It was the land that brought them here. And it is the land that brings them still. Hmong, Mexicans, Sikhs. The valley sun is the Punjab sun.

The San Joaquin Valley (27,000 square miles from Bakersfield to Stockton) is a singular place in the American landscape. No other farm belt in the world produces such a variety of crops—more than 250 fruits, vegetables, grains, milk, fiber—in such staggering amounts. Each year, we bake more than 265,000 tons of raisins and pick more than 4 million tons of table grapes. From the orchards come 1.5 million tons of apricots, plums, nectarines and peaches and 614,000 tons of almonds, walnuts and pistachios. From the fields of row crops come 400,000 tons of cantaloupes, 515,000 tons of onions and six million tons of tomatoes. From the dairies we pull an astonishing 12 billion pounds of milk and cream. We have built something that no other tribe has built. This place is not replaceable.

Some of us may be tempted to read God’s intentions in this bounty. It is true that no other valley combines this valley’s size and flatness, a climate that presents almost no danger from frost and a sun whose fierceness bears down only when the vineyards and orchards need ripening, so that it takes just three weeks of late summer to blister a Thompson grape into a Sun Maid raisin. Yet it is also true that a valley that was one year desert and the next year marsh needed the considerable taming of Man.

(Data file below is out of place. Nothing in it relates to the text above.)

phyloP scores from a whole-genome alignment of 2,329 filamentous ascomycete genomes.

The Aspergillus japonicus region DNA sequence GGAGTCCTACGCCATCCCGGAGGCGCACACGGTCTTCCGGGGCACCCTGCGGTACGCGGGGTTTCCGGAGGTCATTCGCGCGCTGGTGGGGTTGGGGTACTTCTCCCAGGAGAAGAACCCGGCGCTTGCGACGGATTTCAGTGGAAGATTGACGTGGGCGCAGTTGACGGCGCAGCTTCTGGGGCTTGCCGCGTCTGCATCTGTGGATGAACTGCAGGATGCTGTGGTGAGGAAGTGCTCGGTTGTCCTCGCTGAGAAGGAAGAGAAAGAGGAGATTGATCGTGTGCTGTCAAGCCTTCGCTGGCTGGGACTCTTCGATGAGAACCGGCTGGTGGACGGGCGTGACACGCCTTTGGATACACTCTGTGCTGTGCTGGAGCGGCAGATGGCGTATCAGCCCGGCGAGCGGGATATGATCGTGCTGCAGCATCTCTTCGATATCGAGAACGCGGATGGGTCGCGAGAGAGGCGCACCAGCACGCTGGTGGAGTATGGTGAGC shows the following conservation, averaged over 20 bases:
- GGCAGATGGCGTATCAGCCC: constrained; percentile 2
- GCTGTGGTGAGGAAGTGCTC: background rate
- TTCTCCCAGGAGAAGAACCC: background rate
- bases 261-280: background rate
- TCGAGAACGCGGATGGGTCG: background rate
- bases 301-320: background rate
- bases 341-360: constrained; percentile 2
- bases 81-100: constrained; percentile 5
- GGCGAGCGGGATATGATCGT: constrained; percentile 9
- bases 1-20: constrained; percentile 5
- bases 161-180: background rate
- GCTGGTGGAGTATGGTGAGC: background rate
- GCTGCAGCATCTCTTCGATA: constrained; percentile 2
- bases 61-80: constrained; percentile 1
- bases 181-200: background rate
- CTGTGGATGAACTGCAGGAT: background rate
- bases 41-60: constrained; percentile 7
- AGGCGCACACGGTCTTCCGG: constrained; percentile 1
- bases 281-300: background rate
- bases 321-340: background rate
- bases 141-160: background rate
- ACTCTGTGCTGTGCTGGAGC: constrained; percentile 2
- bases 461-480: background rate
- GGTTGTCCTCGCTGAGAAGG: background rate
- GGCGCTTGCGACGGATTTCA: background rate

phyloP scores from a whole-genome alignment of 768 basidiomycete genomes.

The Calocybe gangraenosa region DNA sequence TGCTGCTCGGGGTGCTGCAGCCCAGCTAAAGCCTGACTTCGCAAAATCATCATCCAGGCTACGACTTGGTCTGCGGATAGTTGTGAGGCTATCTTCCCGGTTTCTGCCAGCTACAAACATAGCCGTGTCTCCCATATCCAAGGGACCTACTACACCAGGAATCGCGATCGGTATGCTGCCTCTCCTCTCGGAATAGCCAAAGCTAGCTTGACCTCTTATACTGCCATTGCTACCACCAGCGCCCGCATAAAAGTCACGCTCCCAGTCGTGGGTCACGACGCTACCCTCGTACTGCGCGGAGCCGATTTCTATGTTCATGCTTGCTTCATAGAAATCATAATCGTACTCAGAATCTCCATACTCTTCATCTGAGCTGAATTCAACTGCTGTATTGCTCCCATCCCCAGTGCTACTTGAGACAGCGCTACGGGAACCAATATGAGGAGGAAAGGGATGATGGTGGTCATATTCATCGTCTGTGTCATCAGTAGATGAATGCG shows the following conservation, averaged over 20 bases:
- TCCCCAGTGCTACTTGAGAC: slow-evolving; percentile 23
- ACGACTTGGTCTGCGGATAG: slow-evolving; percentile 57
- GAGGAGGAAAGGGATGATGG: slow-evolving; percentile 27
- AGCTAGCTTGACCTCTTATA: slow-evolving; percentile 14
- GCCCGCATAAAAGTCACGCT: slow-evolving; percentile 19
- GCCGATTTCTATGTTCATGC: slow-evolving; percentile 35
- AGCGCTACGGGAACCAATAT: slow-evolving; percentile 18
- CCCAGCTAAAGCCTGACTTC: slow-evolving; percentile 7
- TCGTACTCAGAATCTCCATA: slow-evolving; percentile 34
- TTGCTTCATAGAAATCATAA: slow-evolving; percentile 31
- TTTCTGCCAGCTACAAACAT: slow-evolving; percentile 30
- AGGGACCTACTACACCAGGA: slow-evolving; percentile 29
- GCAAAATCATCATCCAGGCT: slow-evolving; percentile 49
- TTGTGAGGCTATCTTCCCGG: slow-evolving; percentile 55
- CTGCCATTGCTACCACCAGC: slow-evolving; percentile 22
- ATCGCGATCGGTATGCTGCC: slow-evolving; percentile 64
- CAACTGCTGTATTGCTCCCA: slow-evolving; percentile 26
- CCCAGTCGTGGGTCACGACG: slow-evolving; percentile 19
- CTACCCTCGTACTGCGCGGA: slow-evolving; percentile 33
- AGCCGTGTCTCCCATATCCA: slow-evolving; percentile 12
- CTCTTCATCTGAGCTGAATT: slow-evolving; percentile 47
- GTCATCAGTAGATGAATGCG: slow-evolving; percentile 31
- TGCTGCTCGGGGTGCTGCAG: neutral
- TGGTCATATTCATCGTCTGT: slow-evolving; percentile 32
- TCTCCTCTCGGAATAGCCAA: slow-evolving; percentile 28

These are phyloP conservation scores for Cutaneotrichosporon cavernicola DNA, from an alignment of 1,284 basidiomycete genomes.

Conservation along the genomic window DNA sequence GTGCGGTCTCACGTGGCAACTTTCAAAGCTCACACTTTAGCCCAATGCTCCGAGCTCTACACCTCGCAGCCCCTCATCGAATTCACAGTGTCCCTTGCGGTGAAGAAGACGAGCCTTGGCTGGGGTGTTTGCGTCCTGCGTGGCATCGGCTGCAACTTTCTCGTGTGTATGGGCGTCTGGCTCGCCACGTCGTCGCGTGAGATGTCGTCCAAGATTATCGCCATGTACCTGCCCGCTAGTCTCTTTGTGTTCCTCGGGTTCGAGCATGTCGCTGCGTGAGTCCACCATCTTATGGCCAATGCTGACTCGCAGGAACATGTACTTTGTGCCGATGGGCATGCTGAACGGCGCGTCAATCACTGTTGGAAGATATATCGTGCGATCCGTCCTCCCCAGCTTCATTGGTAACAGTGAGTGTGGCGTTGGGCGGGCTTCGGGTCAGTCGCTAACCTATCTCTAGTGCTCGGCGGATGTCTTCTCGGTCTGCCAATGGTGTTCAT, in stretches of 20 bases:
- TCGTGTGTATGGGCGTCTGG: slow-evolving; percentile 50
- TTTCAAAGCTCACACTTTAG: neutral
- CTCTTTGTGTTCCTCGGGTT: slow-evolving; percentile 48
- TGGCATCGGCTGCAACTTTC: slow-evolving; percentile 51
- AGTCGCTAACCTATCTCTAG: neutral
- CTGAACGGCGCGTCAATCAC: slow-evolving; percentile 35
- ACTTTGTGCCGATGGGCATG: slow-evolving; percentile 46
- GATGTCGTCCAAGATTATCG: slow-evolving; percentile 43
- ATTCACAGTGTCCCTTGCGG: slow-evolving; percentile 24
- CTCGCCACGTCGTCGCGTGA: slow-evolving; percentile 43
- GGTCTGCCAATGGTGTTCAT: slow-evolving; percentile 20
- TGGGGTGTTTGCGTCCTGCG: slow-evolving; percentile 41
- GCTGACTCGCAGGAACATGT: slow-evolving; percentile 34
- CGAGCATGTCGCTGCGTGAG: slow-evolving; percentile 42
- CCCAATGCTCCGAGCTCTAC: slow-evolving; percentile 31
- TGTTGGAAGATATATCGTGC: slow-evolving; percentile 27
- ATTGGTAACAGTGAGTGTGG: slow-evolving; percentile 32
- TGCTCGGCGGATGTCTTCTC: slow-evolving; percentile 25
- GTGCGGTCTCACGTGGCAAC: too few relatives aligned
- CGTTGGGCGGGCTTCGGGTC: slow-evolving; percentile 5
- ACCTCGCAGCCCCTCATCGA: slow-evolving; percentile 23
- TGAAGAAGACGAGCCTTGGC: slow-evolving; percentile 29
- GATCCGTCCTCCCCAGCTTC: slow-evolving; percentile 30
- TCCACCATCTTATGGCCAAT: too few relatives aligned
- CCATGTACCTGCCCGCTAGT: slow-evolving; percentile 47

Back in Yokut time, if winter hit the Sierra hard, the rivers swelled with snowmelt, and the valley became one great wetland in spring. Wet enough that it was possible to take a boat and navigate from present-day Bakersfield to the San Francisco Bay, hopping nothing but lakes and river. At its height, Tulare Lake, sitting at the confluence of the Kings, Tule, Kaweah and Kern rivers, stretched some 800 square miles. All the way through the mid 1800s, it existed as the most dominant feature on the California map, big enough to sustain four separate Yokut tribes. Yet in dry years, this same stretch yielded to a desert so forbidding that the Spanish could not conquer it. Their horses fell knee deep in the catacombs of gophers. No mission would ever come here.